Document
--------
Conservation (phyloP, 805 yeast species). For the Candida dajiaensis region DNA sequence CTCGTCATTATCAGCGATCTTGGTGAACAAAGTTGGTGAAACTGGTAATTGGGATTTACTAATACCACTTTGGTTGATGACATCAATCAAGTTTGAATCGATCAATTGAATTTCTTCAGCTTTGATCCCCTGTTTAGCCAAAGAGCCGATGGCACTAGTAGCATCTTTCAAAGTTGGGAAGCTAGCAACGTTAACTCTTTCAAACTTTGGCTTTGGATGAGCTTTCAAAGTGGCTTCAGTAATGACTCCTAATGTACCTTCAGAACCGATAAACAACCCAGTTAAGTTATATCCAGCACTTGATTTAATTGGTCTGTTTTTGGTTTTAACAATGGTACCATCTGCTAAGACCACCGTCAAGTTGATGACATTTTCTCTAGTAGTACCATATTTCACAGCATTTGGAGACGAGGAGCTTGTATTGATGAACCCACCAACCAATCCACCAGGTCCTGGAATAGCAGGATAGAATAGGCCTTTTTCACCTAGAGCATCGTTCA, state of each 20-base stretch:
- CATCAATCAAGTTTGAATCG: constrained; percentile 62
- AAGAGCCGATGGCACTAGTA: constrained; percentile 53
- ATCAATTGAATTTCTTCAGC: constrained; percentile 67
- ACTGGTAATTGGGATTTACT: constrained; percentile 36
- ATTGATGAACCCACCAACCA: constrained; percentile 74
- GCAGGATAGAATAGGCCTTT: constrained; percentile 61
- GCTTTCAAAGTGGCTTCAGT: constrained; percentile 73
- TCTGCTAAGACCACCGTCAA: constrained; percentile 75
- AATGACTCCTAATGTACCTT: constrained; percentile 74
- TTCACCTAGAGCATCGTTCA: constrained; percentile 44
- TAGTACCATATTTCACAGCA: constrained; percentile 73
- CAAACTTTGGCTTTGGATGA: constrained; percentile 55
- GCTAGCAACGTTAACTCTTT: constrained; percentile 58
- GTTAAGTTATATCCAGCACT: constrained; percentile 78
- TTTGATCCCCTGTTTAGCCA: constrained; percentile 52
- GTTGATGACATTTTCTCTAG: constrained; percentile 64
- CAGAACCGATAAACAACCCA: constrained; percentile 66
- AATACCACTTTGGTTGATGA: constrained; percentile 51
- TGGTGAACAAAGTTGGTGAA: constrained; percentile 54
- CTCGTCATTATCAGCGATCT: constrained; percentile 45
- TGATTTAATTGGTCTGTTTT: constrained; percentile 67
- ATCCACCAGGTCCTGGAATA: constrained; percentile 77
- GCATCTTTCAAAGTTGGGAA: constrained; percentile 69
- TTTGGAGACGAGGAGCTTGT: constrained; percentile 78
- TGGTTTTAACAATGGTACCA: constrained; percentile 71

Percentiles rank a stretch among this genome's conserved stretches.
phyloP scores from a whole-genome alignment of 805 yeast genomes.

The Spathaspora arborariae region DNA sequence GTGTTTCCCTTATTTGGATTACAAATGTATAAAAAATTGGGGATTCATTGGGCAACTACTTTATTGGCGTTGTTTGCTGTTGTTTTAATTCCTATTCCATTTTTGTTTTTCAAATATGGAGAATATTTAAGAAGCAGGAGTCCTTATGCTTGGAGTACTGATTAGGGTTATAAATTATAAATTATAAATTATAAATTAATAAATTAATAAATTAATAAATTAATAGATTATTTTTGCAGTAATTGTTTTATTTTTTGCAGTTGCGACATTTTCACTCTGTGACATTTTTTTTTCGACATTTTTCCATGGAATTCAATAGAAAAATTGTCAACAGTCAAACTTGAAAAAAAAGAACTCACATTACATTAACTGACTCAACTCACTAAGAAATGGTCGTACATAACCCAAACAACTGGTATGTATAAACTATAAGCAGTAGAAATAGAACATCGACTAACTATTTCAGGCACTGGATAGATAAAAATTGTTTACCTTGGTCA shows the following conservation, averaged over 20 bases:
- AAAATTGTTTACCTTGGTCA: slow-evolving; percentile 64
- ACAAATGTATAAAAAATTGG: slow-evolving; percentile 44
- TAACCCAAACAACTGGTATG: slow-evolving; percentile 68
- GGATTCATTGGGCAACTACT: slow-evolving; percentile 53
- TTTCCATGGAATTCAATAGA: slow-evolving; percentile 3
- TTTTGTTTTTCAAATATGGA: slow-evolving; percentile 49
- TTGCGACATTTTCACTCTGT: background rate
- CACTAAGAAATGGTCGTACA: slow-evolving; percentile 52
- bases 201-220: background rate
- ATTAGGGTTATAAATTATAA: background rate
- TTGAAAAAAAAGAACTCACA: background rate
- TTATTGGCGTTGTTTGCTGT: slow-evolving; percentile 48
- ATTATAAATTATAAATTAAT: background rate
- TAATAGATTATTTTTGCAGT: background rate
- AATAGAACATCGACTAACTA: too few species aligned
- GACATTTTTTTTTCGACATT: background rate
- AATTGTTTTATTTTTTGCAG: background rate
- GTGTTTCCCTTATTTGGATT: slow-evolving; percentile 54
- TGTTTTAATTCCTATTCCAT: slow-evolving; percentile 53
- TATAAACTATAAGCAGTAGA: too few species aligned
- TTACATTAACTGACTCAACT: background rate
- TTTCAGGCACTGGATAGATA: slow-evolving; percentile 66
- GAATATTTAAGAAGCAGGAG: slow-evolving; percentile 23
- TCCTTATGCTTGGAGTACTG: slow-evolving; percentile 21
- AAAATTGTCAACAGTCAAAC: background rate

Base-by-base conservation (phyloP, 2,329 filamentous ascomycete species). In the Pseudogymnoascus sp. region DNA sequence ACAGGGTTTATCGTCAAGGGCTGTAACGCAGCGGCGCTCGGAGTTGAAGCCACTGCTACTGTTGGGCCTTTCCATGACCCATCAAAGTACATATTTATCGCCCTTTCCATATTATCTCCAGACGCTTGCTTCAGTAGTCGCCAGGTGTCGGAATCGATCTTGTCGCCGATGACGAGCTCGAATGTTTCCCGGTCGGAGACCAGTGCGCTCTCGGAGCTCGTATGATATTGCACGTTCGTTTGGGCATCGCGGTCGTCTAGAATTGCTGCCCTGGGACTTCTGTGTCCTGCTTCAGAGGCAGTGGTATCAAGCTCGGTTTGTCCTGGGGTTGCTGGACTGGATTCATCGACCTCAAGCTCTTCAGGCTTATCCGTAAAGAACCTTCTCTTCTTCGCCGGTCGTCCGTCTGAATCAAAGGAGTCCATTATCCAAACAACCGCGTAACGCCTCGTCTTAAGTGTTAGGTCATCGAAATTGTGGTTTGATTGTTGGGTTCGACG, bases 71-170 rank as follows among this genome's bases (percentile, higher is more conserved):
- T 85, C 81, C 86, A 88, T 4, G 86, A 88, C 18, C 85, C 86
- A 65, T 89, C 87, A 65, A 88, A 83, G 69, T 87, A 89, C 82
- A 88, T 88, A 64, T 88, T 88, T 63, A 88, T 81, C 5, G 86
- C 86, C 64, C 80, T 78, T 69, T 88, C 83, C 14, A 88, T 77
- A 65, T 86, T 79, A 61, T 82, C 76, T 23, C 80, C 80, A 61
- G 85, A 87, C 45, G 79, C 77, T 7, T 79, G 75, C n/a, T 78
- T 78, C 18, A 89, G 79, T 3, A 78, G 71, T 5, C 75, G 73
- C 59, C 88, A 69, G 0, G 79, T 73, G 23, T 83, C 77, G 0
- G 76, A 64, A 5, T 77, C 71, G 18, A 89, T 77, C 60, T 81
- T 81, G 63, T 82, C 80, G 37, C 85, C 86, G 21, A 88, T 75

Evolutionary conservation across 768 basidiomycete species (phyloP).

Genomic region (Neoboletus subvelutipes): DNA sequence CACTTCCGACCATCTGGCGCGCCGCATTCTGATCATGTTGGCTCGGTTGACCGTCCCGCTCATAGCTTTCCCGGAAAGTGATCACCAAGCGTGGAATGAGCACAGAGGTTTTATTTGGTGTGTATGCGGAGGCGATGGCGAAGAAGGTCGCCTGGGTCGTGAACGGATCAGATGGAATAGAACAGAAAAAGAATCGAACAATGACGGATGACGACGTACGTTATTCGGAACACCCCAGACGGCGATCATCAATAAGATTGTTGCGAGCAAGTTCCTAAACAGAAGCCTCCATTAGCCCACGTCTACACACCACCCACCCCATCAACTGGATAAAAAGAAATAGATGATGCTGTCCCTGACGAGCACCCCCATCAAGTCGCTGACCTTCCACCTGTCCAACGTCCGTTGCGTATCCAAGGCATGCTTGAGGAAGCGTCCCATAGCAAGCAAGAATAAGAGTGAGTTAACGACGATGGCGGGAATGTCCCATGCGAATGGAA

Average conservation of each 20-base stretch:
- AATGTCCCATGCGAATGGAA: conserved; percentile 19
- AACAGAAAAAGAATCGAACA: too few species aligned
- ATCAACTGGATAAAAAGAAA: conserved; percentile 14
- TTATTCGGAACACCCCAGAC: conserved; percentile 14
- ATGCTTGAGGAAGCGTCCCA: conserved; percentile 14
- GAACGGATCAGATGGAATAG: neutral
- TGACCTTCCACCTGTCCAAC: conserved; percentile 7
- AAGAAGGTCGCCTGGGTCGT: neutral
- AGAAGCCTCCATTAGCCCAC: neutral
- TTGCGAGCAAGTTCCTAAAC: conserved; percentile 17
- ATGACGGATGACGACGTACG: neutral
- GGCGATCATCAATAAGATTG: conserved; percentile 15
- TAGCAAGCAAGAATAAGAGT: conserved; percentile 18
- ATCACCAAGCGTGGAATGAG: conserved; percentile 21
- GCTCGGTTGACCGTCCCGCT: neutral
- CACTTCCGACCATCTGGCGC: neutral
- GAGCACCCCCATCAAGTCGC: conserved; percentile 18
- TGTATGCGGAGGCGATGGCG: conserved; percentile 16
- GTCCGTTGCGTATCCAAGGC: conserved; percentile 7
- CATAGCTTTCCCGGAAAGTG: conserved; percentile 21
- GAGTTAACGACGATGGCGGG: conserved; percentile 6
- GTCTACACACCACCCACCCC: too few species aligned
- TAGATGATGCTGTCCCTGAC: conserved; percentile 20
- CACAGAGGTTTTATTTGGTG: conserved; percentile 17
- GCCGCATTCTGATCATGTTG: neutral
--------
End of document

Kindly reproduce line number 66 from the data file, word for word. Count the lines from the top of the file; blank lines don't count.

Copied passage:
Evolutionary conservation across 768 basidiomycete species (phyloP).